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James Schirillo, Matthew Riddle, Rumi Tokunaga, Alexander Logvinenko; Can luminance contrast be estimated with real light?. Journal of Vision 2010;10(7):422. doi: https://doi.org/10.1167/10.7.422.
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© ARVO (1962-2015); The Authors (2016-present)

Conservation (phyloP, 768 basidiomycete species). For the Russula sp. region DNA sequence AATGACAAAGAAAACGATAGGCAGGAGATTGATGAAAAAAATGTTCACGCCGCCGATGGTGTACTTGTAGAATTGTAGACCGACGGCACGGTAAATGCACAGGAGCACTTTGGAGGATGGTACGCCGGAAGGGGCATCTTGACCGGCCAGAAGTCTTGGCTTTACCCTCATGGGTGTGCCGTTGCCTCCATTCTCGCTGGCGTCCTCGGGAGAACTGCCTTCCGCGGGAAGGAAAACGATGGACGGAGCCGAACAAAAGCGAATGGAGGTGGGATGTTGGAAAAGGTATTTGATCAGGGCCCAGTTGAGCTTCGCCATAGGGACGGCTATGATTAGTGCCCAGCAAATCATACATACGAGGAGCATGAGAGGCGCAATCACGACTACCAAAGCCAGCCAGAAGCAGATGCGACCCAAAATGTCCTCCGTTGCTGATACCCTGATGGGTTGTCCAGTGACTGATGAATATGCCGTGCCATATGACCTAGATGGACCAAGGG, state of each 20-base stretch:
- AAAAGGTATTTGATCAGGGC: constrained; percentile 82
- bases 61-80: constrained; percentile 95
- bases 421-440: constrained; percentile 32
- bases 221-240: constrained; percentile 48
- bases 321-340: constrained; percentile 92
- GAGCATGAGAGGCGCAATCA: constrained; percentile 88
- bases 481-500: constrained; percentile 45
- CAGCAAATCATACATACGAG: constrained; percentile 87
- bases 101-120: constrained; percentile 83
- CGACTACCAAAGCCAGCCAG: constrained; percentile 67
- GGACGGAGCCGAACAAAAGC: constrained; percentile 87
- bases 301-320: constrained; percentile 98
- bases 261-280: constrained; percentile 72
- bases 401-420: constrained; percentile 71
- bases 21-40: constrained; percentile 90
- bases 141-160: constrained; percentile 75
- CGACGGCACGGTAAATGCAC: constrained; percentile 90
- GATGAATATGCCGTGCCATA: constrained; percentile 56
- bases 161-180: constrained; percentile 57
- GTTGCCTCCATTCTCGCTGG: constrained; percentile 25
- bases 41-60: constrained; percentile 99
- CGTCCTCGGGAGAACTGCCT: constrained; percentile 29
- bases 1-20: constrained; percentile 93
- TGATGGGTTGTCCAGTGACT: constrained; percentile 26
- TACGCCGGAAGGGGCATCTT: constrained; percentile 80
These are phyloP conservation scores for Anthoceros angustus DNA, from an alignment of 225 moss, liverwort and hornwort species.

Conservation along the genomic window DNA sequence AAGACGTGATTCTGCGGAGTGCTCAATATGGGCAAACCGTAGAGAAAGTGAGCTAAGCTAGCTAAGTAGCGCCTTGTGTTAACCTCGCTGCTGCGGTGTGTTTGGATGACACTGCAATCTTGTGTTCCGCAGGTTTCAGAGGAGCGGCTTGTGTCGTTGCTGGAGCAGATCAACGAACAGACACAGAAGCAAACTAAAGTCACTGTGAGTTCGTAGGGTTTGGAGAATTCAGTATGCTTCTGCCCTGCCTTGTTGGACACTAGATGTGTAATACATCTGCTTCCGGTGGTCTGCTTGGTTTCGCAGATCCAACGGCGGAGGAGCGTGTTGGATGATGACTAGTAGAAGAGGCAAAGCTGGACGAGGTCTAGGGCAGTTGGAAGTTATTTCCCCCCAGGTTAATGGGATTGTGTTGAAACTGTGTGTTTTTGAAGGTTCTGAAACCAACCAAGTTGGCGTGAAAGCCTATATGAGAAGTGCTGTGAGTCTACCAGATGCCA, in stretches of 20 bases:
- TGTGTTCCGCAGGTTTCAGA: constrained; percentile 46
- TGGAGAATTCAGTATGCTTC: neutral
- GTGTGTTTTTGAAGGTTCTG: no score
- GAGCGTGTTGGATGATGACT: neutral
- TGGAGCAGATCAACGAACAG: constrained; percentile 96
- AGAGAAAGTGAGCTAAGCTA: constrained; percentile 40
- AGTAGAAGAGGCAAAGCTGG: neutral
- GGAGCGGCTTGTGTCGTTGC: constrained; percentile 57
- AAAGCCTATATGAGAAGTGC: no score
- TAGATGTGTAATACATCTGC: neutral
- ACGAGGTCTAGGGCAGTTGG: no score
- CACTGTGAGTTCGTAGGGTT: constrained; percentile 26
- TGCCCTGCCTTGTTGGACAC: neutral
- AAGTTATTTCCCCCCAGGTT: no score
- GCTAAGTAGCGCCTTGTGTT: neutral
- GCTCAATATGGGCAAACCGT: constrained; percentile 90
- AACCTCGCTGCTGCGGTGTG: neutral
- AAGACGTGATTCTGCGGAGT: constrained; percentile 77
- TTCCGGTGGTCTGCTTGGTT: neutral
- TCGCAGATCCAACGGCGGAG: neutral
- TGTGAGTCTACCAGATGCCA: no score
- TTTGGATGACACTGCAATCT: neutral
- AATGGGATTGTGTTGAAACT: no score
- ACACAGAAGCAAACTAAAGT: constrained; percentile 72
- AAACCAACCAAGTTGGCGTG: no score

In that numerous studies have shown that humans can match the luminance contrast between edges generated on a CRT monitor, it should be possible to match a crisp luminance edge produced by a spotlight to a luminance edge produced by a reflectance edge in a natural scene. In one experiment we had 40 naïve observers match the luminance contrast of a luminance edge produced by a spotlight to one of 20 reflectance edges. In a second experiment we had the same observers match the lightness of the region lit by the spotlight to one of the same 20 reflectance edges. The luminance ratio produced by the spotlight was 15:1, where its luminance was 22.4 cd/m2, and its area was 9.0° X 4.9° visual angle. The size of each of the 20 reflectance papers was 0.72° X 0.72°. We found, first, large inter-individual variations with the luminance match covering a ∼15:1 range, suggesting that observers cannot make an accurate luminance match unlike CRT screen performance. Second, observers made the histograms of lightness and luminance matches very close to each other, suggesting that when asked to make a luminance match they actually performed a lightness match. Lastly, the luminance contrast averaged ∼ 6.33:1 for both luminance contrast matches and lightness matches. This underestimates the actual luminance contrast produced by the spotlight by 42%. These findings suggest that observers cannot estimate the luminance contrast produced by real objects lit by real light sources. Whether these findings conflict with what has been reported for luminance contrast matches with a CRT screen will be discussed.
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